As players begin arriving to spring training, the Red Sox are still looking to add to their roster. Chris Cotillo of MassLive.com reports that the Sox have been in active pursuit of outfield options recently, suggesting a right-handed bat is the preferable addition. (Notably, he adds that Boston was not “meaningfully” involved in Jorge Soler’s market in the late stages of his free agency before he agreed to a three-year deal with the Giants.)
A right-handed outfield bat is a generally sensible addition for the Sox, whose current outfield alignment features three lefty bats (Jarren Duran, Wilyer Abreu, Masataka Yoshida) and one right-handed bat (Tyler O’Neill). Manager Alex Cora said today that Yoshida will see the most time at designated hitter of any of his current outfielders, but he’ll still see some work in the field as well (X link via Peter Abraham of the Boston Globe).
Top prospect Ceddanne Rafaela will get a chance to make the Opening Day roster as well and would add a right-handed bat to the bunch, but it’s also possible he’s ticketed for Triple-A to begin the season. Rafaela made his MLB debut last year but posted a tepid .241/.281/.386 slash with a 31% strikeout rate in 89 plate appearances. He’s still only played 48 games at the Triple-A level, and good as they were (.312/.370/.618 in 219 plate appearances), that’s a relatively small sample. He’ll need to earn a spot with a strong showing in camp. If Rafaela does make the roster, Cora noted that he’ll be the primary center fielder (X link via the Globe’s Alex Speier). “The defensive game is elite,” Cora said of Rafaela. “It’s a game-changer.”
As things stand, the Red Sox have a pair of right-handed outfield options on the bench in Rob Refsnyder and Bobby Dalbec. Refsnyder is a 32-year-old journeyman but does have a solid track record against lefties, including a .308/.428/.400 slash in 145 plate appearances last season. Dalbec, 28, has a minor league option remaining but has long seemed like a change-of-scenery candidate as a former top infield prospect who doesn’t have a clear role with the club. Neither player came up as an outfielder, and neither is considered to be an especially strong defender on the grass.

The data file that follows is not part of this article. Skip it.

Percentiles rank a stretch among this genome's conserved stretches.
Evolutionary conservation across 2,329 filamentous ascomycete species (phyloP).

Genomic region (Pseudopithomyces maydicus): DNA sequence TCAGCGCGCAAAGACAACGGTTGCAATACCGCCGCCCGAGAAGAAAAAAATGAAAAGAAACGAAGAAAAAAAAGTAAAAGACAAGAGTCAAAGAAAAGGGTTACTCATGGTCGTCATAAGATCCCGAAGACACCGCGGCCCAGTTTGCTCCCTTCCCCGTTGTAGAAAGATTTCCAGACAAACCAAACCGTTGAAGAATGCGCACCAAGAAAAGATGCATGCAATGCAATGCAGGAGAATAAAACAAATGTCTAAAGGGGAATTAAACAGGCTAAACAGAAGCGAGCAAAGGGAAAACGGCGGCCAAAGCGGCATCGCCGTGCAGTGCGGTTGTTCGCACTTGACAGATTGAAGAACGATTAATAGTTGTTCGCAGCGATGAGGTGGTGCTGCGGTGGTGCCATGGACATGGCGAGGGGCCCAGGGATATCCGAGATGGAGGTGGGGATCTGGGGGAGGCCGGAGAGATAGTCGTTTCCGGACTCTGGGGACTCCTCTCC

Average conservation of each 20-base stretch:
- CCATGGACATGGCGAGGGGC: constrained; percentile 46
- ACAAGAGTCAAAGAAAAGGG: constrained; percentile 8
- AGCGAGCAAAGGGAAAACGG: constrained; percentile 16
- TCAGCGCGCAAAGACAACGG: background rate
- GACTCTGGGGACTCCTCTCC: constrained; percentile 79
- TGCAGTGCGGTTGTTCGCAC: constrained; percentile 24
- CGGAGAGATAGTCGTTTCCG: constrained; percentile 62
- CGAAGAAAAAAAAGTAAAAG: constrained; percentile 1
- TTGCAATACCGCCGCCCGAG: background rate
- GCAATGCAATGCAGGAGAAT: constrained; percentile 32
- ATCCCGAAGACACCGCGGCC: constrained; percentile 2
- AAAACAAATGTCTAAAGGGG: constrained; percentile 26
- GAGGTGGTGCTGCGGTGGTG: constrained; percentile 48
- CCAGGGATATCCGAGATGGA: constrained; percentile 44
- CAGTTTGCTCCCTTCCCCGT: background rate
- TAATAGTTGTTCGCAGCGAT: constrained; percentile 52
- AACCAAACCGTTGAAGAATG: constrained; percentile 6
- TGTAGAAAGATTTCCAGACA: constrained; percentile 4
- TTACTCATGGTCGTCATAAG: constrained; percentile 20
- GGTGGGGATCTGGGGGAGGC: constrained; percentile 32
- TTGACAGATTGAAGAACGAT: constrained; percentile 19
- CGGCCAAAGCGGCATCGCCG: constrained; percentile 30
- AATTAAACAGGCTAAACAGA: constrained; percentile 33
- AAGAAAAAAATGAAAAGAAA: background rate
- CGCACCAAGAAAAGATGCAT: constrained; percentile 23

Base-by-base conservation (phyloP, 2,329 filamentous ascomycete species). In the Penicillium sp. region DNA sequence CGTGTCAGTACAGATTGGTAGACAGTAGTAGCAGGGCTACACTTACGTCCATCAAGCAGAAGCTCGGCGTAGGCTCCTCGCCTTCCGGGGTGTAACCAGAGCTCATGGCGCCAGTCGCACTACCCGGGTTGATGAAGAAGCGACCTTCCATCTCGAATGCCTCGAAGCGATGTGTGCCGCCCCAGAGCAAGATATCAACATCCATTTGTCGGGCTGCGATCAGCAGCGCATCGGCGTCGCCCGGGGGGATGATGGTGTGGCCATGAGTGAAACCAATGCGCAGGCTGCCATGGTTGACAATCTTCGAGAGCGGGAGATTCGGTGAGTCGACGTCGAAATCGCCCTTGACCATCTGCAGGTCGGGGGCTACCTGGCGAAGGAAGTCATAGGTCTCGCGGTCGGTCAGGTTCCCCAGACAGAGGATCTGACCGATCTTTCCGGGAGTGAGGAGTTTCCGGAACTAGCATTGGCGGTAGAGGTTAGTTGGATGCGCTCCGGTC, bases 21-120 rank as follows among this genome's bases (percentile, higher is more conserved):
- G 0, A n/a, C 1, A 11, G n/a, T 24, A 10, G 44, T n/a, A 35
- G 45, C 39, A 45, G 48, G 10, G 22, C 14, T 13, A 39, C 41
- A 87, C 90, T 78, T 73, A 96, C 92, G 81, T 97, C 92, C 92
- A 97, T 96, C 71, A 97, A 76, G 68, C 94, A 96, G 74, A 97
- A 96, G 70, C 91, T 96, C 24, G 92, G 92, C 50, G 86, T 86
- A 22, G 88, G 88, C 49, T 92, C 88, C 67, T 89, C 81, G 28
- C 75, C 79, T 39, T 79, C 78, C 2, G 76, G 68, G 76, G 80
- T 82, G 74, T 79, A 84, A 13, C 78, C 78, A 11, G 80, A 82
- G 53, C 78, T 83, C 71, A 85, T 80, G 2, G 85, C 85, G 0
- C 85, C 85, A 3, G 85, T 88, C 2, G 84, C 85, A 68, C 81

If the Sox prefer to turn to the free agent market, there are plenty of righty bats still available. Randal Grichuk, Michael A. Taylor, Tommy Pham and Adam Duvall all remain unsigned. Pham (2022) and Duvall (2023) have both played with the Red Sox recently, though they were acquired under now-former chief baseball officer Chaim Bloom’s watch. All four members of that quartet have experience across the outfield, although at this point only Taylor is considered an above-average option in center field (where he rates as one of the game’s premium defenders at the position).
While none of the free agents remaining in this tier of players is a star by any stretch of the word, each is affordable and can fill a clear role on a number of teams. As such, the Sox have competition for signing any of the bunch. The D-backs, for instance, have been tied to Grichuk, Pham and Duvall as they seek a right-handed complement to Joc Pederson at designated hitter. The Twins have been on the lookout for a righty outfield bat for much of the offseason after seeing Taylor become a free agent. Minnesota has reportedly shown interest in Duvall, specifically, but has had interest in Taylor throughout free agency as well. The Phillies could conceivably be in the mix for an outfield bat after an injury to Brandon Marsh. The Padres have considered a reunion with Pham.
Speaking of the Padres, it’s at least worth pointing out that San Diego has reportedly expressed interest in a trade involving Duran, though there’s never been any indication the two parties are close to a deal. But as the Sox look for ways to add to their collection of outfielders, it bears mentioning that the addition of a free agent could at least make the idea of moving Duran a bit more palatable. Boston would presumably prefer MLB-ready pitching in such a swap, however, and that’s an area the Padres themselves are also a bit thin, which complicates the scenario.
The Red Sox currently project for a $177.5MM payroll with about $198MM worth of luxury tax considerations, per Roster Resource. That $177.5MM projection is more than $20MM away from last year’s year-end payroll of about $199MM and miles away from the franchise-record $236MM, set back in 2019. Over the past month, the Red Sox have been specifically connected to Duvall, Pham and first baseman/outfielder Garrett Cooper (who is reportedly nearing a decision in free agency).